2024 Medi-Cal Asset Elimination Frequently Asked Questions 

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When did the asset limit change happen?

California Assembly Bill 133 was signed into law in 2021, which began a process to remove the asset limit for Non-Modified Adjusted Gross Income (Non-MAGI) Medi-Cal programs, including the Long-Term Care, Aged Blind Disabled, Medically Needy and Working Disabled Programs. The state temporarily increased the asset limit in July of 2022, and on January 1, 2024, California completely eliminated asset limit requirements altogether. This means that as of 2024, Medi-Cal only asks about income and no longer asks about assets for any Medi-Cal program.

What were the previous asset limits?

Historically, seniors and people with disabilities who applied for Medi-Cal had to keep their assets below $2,000 for a single person and $3,000 for couples. In 2022, the asset limits were temporarily increased to $130,000 for an individual, and $195,000 for a couple. Beginning January 1, 2024, California no longer considers assets as part of the eligibility determination for all Medi-Cal programs.

What is the difference between assets and income?

Assets are things that you own, such as bank accounts, stocks, retirement accounts, cash, vehicles, and property. Income is money received, typically on a regular basis, from sources such as work, retirement accounts, Social Security, state disability insurance, IRA distributions, stock dividends, rent, or interest and dividends from investments. Medi-Cal applies different eligibility criteria based on the source of your income. Some types of income may not be counted for specific programs, for example, income from VA Aid and Attendance is not counted for Medi-Cal eligibility purposes.

Is there an income limit for Medi-Cal programs?

Each Medi-Cal program has specific income limits, and income rules and limits remain the same. The Medi-Cal program for people ages 65 and older or who are disabled has an income limit of $1,732 (as of April 2024). For applicants with income over that amount, they may still be eligible with a shared monthly cost (formerly known as a share of cost). Medi-Cal requires applicants and beneficiaries to report income from all sources, including income received from assets such as retirement or investment income, stocks, annuities, and rental income. To learn more about the income limits for common Medi-Cal programs for older adults or people with disabilities, read CANHR’s fact sheet on Community Based Medi-Cal Programs, and Overview of Long Term Care Medi-Cal.

If my assets generate income how will that affect my shared monthly cost?

Medi-Cal requires applicants and beneficiaries to report income from all sources.  Income received from some assets may be counted toward shared monthly cost, while others may be excluded from the calculation. Examples of income from some assets that would be included in the share of cost calculation include:

  • Rental property income
  • Periodic payments and required minimum distributions from IRAs, retirement plans for self-employed individuals, and work-related pension funds
  • Payments distributed from an annuity
  • Interest and dividends received from investments, savings accounts, etc.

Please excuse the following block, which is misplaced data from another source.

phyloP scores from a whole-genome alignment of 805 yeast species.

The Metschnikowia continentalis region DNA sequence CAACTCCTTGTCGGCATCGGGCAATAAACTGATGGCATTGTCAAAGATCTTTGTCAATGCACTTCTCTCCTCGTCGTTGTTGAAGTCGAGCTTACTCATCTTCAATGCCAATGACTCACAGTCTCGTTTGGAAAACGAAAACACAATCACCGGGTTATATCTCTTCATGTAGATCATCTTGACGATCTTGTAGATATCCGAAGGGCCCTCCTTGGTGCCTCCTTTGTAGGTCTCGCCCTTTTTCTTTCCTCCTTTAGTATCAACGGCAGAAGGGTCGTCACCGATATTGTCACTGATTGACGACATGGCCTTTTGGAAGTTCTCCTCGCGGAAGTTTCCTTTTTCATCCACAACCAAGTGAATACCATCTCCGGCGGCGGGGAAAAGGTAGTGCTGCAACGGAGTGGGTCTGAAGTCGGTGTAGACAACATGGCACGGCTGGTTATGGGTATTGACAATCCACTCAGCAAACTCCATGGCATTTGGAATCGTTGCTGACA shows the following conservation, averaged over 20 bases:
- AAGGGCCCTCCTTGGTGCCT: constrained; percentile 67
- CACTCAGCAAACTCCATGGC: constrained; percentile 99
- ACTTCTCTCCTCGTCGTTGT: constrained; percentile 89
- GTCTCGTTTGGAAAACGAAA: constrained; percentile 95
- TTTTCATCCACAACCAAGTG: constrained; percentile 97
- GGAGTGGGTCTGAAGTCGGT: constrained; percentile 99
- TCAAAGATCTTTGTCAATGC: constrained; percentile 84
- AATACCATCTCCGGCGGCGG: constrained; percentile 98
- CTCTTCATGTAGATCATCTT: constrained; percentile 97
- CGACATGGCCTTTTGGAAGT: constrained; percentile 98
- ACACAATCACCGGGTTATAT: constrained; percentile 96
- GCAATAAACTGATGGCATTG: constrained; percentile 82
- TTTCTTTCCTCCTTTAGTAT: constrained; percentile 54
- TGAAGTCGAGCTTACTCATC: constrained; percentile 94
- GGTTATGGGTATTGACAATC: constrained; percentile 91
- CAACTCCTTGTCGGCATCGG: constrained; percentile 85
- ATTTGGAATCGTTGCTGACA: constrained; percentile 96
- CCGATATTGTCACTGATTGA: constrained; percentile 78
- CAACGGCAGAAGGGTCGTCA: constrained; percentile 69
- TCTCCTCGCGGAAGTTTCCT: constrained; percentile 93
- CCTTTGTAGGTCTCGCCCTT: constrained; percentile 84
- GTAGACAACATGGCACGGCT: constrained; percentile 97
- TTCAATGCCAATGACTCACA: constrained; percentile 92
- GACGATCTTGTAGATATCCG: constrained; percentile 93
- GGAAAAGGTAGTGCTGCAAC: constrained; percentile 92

Read ACWDL 23-21 for a full list of countable and excluded income sources.

Does asset elimination also apply to Supplemental Security Income (SSI)?

The asset limit changes only apply to California’s Medi-Cal program. Individuals who receive SSI benefits, or other public benefit support programs, will still need to meet asset limit rules for those programs.

Will Medi-Cal still ask to be repaid for services I receive?

Medi-Cal Recovery rules have not changed. If a beneficiary used certain services, it is possible that the State may make a claim against their estate when they die, if the estate is subject to probate under California law. There are simple steps people can take to protect their home, or other assets, from Medi-Cal Recovery. Read CANHR’s Medi-Cal Recovery Guide for additional information.

How will married couples and registered domestic partners be impacted by asset elimination?

Beginning January 1, 2024, counties will no longer use information about the assets of applicants or their spouses, or registered domestic partner (RDP), in determining eligibility. Counties will also no longer determine the Community Spouse Resource Allowance (CSRA) if the applicant’s initial month of eligibility is on or after January 1, 2024. This means that the “community spouse” (or RDP) can have unlimited assets in their name. It is important to remember that under spousal impoverishment rules, the income of the spouse or RDP who is on Medi-Cal will be used to determine eligibility and share of cost, and any income generated by assets in the name of that person must be reported to Medi-Cal. Income received in the name of the “community spouse” alone would not be counted toward the SOC of the spouse who requires nursing home or home and community based services.

Example: Jose has Parkinson’s Disease and wants to apply for Medi-Cal in January of 2024 to pay for in-home care through a Home and Community-Based Services program. Jose and his wife Theresa have $50,000 in joint savings, and Theresa has an investment account of $200,000 on which she earns $5,000 a year. Jose could be eligible for Medi-Cal, as there is no longer an asset limit, and under spousal impoverishment rules, the income received in Theresa’s name alone is not counted towards Jose’s monthly share of cost.

Is there a benefit to transferring income generating property between spouses?

No transfer of assets after January 1, 2024, will result in a period of ineligibility for nursing facility level of care. Spousal impoverishment under Medi-Cal has special income rules which offer flexibility in arranging income to the benefit of the couple. In some cases a property transfer between spouses resulting in a change of ownership of income could reduce or eliminate share of cost. To learn more about Spousal Impoverishment, read our fact sheet.